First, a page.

Degree Type


Date of Award


Degree Name

Doctor of Philosophy



First Advisor

Patricia A. Thiel


We investigate the epitaxial growth of Pt and Pd on Pd(100) via spot profile analysis using conventional low-energy electron diffraction (LEED). Despite the limited transfer width of our instrument (ca. 160 A) we resolve a central-spike and diffuse component in the spot profiles, reflecting the layer-occupations and pair-correlations, respectively;Kinetic limitations inhibit layer-by-layer growth at low temperatures. Our data suggest diffusion switches on at ca. 150 K for Pt and ca. 170 K for Pd indicating activation barriers to surface diffusion of ca. 10 and ca. 13 kcal/mol, respectively. We observe intensity oscillations of the central-spike, analogous to those measured via RHEED during MBE, even at substrate temperatures below which surface diffusion is appreciably operative. To clarify the role of diffusion in determining the resulting film morphology, we develop a growth model that incorporates the adsorption-site requirement. Our model predicts intensity oscillations, even in the absence of diffusion. The effect of diffusion is quite complex, since lateral diffusion leads to clustering, making growth less layer-by-layer like, yet interlayer diffusion generally enhances the layer-by-layer quality of the growth;Above ca. 250 K, overlayer reconstruction and/or dissolution interferes with the development of pseudomorphic layers of Pt on Pd(100). We study the homoepitaxy of Pd in a wider temperature range. In-phase LEED data suggest that in the limit of very small islands (one to a few atoms) the interlayer spacing is dependent on the number of atoms in an island. We present a new procedure to experimentally determine out-of-phase scattering conditions. At these energies, ring-structure is evident in the profiles during Pd growth between ca. 200 and 400 K. The appearance of ring-structure is correlated with the onset of diffusion. We report ring intensity oscillations as a function of coverage, which demonstrate the filling of individual layers. Growth at higher temperatures (ca. 500 K) results in "step propagation", wherein deposited atoms generally migrate to existing step edges between deposition events, and nucleation of new layers proceeds only on very large terraces.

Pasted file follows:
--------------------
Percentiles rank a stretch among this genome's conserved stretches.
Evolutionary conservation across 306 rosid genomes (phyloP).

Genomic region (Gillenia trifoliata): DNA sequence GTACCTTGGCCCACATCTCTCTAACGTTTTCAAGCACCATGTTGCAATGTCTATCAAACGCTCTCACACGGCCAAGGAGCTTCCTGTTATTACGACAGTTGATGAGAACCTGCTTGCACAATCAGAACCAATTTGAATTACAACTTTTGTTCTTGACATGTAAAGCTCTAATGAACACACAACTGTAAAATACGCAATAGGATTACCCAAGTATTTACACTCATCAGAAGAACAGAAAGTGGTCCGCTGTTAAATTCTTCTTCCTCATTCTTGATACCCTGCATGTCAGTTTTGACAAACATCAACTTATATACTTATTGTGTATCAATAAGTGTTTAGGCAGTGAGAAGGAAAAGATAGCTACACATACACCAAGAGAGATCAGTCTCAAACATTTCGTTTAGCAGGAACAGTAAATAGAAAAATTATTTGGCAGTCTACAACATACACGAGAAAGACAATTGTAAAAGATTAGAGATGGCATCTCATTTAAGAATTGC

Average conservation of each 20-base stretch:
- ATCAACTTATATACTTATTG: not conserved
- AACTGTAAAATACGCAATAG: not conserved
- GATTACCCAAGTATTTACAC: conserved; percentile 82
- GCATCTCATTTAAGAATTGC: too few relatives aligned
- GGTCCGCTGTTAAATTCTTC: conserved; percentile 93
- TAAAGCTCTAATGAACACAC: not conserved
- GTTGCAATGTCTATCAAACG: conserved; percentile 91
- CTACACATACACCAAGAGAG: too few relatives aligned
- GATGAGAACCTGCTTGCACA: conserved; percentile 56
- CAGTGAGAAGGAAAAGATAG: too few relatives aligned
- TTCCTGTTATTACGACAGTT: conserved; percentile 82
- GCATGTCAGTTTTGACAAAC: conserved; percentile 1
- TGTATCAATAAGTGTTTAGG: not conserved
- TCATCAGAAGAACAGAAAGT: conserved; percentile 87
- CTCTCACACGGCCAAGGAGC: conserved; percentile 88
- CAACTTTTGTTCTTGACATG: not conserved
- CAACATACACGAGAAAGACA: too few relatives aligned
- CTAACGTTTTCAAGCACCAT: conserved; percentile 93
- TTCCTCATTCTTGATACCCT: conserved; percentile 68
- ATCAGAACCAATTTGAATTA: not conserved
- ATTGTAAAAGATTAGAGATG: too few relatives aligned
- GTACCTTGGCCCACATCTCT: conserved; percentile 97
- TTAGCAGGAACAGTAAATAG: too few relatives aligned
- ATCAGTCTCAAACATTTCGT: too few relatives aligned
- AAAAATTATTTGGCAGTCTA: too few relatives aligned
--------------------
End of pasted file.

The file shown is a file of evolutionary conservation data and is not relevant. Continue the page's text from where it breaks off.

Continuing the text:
Digital Repository @ Iowa State University,

Copyright Owner

Diane K. Flynn-Sanders



Proquest ID


File Format


File Size

238 pages